A/B Testing your Call-to-Actions: How To Make Your Audiences Click Through Your CTAs
We cannot emphasise enough on testing your Call-to-Actions (CTAs). As well-crafted your CTAs may be, only real world testing can determine the actual performance of your CTAs, based on how your audience reacts to them.
A/B testing is one of the most reliable testing methods for your CTA as it isolates one variable at a time. This allows you to optimise CTAs based on the performance of each one. With this, you get definitive conclusions on how every aspect of your CTA affects the response from your customers.
Let's find out how exactly you can go about testing your CTAs.
Steps to ensure effective A/B Testing of CTAs
Step 1: Create your content
Create your content. Then change one element.
Create the content which contains the CTA. This may be in the form of a webpage or email.
Need tips for writing your CTA? Read our article on how to craft your first killer CTA first.
Step 2: Change ONE element
Create a variant version of the copy, changing only ONE element. This could be the wording, the design, the placement or the colour or design of the CTA.
When creating a variant, always have a hypothesis in mind.
Why are you changing this element in this way? What effect do you think the change would have on the way the customer would react to the CTA?
By having a hypothesis in mind, you have a ready plausible explanation to be proved or disproved through the results of the test.
Step 3: Set up the A/B test
The most important step - Setting up the A/B Test
Set up the A/B test through relevant software.
There are different software available for A/B testing webpages and emails, some of which we have listed in our article, The Different types of CTAs and The Tools To Help You Master Them.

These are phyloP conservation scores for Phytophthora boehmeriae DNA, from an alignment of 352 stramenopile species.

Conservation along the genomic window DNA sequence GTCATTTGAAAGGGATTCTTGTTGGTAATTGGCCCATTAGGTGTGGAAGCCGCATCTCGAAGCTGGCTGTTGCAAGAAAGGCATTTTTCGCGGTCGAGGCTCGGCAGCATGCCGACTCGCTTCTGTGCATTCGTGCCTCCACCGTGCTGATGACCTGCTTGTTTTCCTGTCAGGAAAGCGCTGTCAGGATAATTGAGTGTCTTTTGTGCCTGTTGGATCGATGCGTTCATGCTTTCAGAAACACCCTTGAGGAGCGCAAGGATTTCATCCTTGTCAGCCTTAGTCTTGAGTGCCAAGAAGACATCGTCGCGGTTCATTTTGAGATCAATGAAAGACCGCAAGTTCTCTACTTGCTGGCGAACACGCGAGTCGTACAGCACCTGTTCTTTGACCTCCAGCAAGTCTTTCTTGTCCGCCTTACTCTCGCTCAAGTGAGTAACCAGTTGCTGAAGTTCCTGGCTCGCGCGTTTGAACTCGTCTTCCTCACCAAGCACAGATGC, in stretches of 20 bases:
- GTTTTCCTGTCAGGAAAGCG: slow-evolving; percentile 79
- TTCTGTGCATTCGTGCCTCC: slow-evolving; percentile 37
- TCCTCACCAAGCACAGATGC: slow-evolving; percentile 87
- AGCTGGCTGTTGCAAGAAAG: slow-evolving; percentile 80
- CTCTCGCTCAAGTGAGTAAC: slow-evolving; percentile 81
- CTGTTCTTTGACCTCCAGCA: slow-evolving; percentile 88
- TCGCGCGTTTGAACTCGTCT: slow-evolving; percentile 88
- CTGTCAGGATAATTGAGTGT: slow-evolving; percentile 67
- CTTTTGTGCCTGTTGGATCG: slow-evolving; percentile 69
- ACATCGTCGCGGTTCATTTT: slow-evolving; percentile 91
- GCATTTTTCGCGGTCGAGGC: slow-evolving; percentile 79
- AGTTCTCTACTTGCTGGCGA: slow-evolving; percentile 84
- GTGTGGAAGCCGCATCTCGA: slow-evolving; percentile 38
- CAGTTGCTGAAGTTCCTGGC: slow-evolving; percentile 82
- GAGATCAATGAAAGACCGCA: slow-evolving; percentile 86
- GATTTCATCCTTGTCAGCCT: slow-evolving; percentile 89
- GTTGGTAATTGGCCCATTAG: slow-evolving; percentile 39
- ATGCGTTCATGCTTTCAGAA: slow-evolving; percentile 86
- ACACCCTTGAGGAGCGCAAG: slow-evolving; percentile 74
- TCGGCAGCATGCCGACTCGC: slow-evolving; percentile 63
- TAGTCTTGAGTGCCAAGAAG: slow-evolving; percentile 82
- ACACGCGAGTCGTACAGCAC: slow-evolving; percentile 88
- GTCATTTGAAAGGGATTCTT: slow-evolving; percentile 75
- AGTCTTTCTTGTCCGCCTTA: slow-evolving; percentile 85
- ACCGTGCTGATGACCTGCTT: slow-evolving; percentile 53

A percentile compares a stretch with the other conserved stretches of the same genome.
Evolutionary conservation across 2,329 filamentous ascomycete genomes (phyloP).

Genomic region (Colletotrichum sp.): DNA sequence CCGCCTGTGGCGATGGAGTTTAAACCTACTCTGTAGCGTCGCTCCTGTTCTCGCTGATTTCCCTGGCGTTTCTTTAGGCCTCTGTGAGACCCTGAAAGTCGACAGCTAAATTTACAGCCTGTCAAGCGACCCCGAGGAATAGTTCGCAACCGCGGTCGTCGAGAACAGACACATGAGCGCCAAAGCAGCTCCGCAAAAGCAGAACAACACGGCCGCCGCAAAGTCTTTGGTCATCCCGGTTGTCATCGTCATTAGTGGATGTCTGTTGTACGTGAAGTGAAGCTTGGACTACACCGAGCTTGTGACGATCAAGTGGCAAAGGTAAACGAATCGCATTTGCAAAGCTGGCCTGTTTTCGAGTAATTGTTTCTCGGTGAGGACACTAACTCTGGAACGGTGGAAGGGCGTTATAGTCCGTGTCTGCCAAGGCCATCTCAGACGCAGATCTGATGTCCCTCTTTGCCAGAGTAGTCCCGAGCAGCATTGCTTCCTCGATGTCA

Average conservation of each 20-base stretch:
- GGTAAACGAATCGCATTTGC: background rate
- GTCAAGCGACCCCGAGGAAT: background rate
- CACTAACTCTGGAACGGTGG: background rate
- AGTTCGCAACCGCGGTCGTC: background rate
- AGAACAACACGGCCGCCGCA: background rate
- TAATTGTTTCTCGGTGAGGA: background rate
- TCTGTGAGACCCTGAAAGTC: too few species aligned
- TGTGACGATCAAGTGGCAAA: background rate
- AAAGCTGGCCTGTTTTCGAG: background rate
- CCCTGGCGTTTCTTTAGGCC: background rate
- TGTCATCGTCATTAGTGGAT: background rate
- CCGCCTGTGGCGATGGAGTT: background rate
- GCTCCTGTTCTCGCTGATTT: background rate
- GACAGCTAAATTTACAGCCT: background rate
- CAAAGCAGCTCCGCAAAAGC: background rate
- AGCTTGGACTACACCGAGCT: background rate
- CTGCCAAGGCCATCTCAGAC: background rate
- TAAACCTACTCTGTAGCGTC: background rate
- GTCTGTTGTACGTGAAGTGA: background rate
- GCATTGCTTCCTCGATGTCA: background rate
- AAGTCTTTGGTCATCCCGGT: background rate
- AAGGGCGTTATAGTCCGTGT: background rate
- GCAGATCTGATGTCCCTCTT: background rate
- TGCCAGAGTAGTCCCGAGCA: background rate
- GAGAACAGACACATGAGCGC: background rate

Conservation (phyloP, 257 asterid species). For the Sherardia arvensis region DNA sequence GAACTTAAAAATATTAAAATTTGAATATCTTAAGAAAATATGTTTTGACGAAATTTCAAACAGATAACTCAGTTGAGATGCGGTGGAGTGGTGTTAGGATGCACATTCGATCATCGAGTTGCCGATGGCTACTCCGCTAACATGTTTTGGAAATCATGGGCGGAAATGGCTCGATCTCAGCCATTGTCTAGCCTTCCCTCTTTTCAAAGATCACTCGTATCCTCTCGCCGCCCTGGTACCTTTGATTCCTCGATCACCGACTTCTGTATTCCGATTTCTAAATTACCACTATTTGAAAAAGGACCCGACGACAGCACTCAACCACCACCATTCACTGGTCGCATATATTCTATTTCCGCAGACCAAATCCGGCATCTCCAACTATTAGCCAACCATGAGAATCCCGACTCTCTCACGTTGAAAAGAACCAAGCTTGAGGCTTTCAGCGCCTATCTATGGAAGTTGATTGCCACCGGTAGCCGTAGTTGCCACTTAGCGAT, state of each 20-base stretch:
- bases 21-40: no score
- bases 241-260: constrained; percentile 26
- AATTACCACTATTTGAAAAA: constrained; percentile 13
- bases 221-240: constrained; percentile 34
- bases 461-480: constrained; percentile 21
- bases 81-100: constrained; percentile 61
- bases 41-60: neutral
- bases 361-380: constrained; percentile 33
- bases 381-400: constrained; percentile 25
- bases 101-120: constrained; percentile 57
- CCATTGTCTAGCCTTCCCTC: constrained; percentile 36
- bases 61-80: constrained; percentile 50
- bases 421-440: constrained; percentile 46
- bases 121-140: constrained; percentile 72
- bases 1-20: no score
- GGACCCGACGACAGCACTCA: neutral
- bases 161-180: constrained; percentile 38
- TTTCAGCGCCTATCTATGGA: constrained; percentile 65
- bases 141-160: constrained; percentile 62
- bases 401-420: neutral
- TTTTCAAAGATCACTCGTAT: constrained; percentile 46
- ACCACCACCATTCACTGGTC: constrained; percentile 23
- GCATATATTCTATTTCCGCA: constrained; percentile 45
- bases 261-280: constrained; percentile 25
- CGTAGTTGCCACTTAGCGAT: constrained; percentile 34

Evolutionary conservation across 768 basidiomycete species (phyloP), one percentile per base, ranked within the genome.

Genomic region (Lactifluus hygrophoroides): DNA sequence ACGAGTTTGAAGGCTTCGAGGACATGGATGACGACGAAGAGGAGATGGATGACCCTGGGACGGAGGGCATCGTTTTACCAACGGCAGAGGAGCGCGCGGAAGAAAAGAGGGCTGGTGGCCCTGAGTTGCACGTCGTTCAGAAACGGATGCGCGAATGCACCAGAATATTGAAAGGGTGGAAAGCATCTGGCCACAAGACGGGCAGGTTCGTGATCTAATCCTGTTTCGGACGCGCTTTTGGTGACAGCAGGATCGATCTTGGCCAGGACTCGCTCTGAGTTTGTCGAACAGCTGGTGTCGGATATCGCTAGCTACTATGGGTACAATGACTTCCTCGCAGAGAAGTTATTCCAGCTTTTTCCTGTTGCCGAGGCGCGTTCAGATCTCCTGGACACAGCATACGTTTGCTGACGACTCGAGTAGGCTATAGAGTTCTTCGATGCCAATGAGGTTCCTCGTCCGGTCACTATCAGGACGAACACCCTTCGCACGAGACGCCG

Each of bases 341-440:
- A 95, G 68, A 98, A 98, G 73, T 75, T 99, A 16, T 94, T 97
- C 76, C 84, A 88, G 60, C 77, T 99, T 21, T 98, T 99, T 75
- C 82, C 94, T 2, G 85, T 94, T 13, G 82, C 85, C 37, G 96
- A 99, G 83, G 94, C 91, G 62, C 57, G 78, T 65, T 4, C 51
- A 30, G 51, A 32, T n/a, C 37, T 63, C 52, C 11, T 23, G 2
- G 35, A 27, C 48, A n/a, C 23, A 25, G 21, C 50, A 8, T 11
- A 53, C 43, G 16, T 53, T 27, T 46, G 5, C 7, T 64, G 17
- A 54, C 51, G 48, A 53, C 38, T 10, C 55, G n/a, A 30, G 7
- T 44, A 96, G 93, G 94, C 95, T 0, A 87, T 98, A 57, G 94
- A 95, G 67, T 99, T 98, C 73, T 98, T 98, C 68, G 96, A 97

The main idea of the test is to send each version of your content to a sample of your pool of viewers. There are slightly different ways to do this for webpages and emails.
A/B Testing for Webpages
For webpages, your customers could visit your page multiple times. There are thus different ways to divide your pool of viewers into two.
- By Sessions
A viewer has equal chance of seeing either version each time they visit the webpage. This provides a very fair test for your CTA, but could be seen in a negative light for more visible changes due to a lack of consistency.
- By Unique Visit
A viewer that has visited the webpage will always be served the same version of the webpage each time they visit. This method requires a pool of audience for it to be accurate, and may be preferred by companies that place more importance on reputation and image.
A/B Testing for Emails
For emails, two small random sample groups of your mailing list are chosen for the test, and a version is sent to each group.
After a specified amount of time, the version with the highest CTR for the CTA is then sent automatically to the rest of the mailing list.
Important Tip: Ensure that all other non-content variables also remain the same, i.e. time. If your test was conducted in the morning, sending the best performing email in the evening may not yield the same result.
Step 4: Monitor and Optimise
Monitor the results of your A/B test, and use the insight gleaned when crafting the A/B test for your next piece of content with a CTA.
At the end of the day, remember this. A/B testing is an ongoing process that goes hand-in-hand with killer CTAs; There’s no one without the other!
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To learn all about crafting CTAs that convert, check out our free resource: 'ABCTA: The Ultimate Handbook to Call-To-Actions (CTAs)'. Learn the fundamental principles of CTAs, and understand how to deploy them effectively for your business today.
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